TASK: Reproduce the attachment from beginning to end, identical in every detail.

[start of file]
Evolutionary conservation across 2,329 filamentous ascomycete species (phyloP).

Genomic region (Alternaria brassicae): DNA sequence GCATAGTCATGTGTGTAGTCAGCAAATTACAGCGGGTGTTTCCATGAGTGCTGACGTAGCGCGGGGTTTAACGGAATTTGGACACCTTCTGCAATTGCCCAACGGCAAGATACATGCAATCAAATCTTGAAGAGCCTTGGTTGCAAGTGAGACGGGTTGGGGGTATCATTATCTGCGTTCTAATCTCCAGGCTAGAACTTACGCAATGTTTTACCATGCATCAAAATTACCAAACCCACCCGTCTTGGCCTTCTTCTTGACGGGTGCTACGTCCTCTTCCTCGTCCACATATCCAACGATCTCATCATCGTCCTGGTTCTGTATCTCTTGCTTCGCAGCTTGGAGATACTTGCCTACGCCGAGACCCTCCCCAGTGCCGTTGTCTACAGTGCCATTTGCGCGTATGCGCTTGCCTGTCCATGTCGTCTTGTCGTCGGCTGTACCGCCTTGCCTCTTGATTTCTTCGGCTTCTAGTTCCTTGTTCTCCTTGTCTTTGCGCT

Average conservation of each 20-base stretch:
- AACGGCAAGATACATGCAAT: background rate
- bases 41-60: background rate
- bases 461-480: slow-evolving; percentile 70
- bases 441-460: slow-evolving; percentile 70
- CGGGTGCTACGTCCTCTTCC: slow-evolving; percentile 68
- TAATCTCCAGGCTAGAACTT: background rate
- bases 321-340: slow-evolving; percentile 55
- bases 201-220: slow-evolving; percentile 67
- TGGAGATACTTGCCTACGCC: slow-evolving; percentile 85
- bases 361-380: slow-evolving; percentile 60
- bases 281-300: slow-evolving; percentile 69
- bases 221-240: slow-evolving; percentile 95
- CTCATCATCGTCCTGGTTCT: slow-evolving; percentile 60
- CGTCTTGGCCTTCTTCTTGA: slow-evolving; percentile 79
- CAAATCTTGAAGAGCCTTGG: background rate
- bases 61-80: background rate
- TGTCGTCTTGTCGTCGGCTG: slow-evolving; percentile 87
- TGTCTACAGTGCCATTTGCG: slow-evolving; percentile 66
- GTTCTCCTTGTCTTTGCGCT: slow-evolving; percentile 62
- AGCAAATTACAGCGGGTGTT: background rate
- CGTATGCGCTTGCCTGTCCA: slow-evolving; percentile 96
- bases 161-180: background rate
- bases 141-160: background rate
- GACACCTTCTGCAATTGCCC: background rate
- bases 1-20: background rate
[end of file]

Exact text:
Evolutionary conservation across 2,329 filamentous ascomycete species (phyloP).

Genomic region (Alternaria brassicae): DNA sequence GCATAGTCATGTGTGTAGTCAGCAAATTACAGCGGGTGTTTCCATGAGTGCTGACGTAGCGCGGGGTTTAACGGAATTTGGACACCTTCTGCAATTGCCCAACGGCAAGATACATGCAATCAAATCTTGAAGAGCCTTGGTTGCAAGTGAGACGGGTTGGGGGTATCATTATCTGCGTTCTAATCTCCAGGCTAGAACTTACGCAATGTTTTACCATGCATCAAAATTACCAAACCCACCCGTCTTGGCCTTCTTCTTGACGGGTGCTACGTCCTCTTCCTCGTCCACATATCCAACGATCTCATCATCGTCCTGGTTCTGTATCTCTTGCTTCGCAGCTTGGAGATACTTGCCTACGCCGAGACCCTCCCCAGTGCCGTTGTCTACAGTGCCATTTGCGCGTATGCGCTTGCCTGTCCATGTCGTCTTGTCGTCGGCTGTACCGCCTTGCCTCTTGATTTCTTCGGCTTCTAGTTCCTTGTTCTCCTTGTCTTTGCGCT

Average conservation of each 20-base stretch:
- AACGGCAAGATACATGCAAT: background rate
- bases 41-60: background rate
- bases 461-480: slow-evolving; percentile 70
- bases 441-460: slow-evolving; percentile 70
- CGGGTGCTACGTCCTCTTCC: slow-evolving; percentile 68
- TAATCTCCAGGCTAGAACTT: background rate
- bases 321-340: slow-evolving; percentile 55
- bases 201-220: slow-evolving; percentile 67
- TGGAGATACTTGCCTACGCC: slow-evolving; percentile 85
- bases 361-380: slow-evolving; percentile 60
- bases 281-300: slow-evolving; percentile 69
- bases 221-240: slow-evolving; percentile 95
- CTCATCATCGTCCTGGTTCT: slow-evolving; percentile 60
- CGTCTTGGCCTTCTTCTTGA: slow-evolving; percentile 79
- CAAATCTTGAAGAGCCTTGG: background rate
- bases 61-80: background rate
- TGTCGTCTTGTCGTCGGCTG: slow-evolving; percentile 87
- TGTCTACAGTGCCATTTGCG: slow-evolving; percentile 66
- GTTCTCCTTGTCTTTGCGCT: slow-evolving; percentile 62
- AGCAAATTACAGCGGGTGTT: background rate
- CGTATGCGCTTGCCTGTCCA: slow-evolving; percentile 96
- bases 161-180: background rate
- bases 141-160: background rate
- GACACCTTCTGCAATTGCCC: background rate
- bases 1-20: background rate